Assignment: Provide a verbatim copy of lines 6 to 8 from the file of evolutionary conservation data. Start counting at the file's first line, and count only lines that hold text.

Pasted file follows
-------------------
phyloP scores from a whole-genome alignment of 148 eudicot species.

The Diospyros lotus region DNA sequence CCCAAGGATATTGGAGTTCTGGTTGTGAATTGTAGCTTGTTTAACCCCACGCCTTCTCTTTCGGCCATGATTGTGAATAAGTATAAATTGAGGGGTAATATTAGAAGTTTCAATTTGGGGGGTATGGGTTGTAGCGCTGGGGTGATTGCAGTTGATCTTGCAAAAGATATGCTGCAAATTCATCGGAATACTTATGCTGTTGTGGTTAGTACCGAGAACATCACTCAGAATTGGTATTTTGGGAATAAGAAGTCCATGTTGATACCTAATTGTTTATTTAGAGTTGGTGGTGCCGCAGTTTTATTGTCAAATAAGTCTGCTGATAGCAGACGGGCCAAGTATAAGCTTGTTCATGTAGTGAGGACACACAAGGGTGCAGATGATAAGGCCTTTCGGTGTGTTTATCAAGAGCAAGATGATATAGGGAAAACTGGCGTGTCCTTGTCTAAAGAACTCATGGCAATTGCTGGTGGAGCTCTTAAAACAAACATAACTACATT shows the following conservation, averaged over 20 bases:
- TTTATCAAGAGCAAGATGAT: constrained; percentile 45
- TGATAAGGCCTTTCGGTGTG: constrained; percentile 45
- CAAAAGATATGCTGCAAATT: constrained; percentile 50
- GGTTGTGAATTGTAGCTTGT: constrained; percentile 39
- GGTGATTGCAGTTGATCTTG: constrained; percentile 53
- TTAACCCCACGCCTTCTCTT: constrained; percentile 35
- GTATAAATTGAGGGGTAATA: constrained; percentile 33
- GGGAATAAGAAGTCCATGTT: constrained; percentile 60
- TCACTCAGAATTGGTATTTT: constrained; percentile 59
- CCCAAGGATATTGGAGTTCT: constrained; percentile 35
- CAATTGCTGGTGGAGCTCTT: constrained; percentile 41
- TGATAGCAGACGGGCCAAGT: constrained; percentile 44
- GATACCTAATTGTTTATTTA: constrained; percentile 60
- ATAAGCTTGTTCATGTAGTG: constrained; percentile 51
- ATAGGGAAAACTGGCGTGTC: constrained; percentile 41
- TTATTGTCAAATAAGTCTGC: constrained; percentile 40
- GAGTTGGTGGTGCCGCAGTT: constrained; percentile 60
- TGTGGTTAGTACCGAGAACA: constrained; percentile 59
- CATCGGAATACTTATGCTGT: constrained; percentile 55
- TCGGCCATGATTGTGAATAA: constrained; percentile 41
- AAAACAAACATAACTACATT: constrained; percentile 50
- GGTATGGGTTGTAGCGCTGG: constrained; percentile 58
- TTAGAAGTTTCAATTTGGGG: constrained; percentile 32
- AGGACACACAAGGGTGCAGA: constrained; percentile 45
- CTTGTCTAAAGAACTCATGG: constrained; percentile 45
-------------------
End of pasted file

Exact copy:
- GGTTGTGAATTGTAGCTTGT: constrained; percentile 39
- GGTGATTGCAGTTGATCTTG: constrained; percentile 53
- TTAACCCCACGCCTTCTCTT: constrained; percentile 35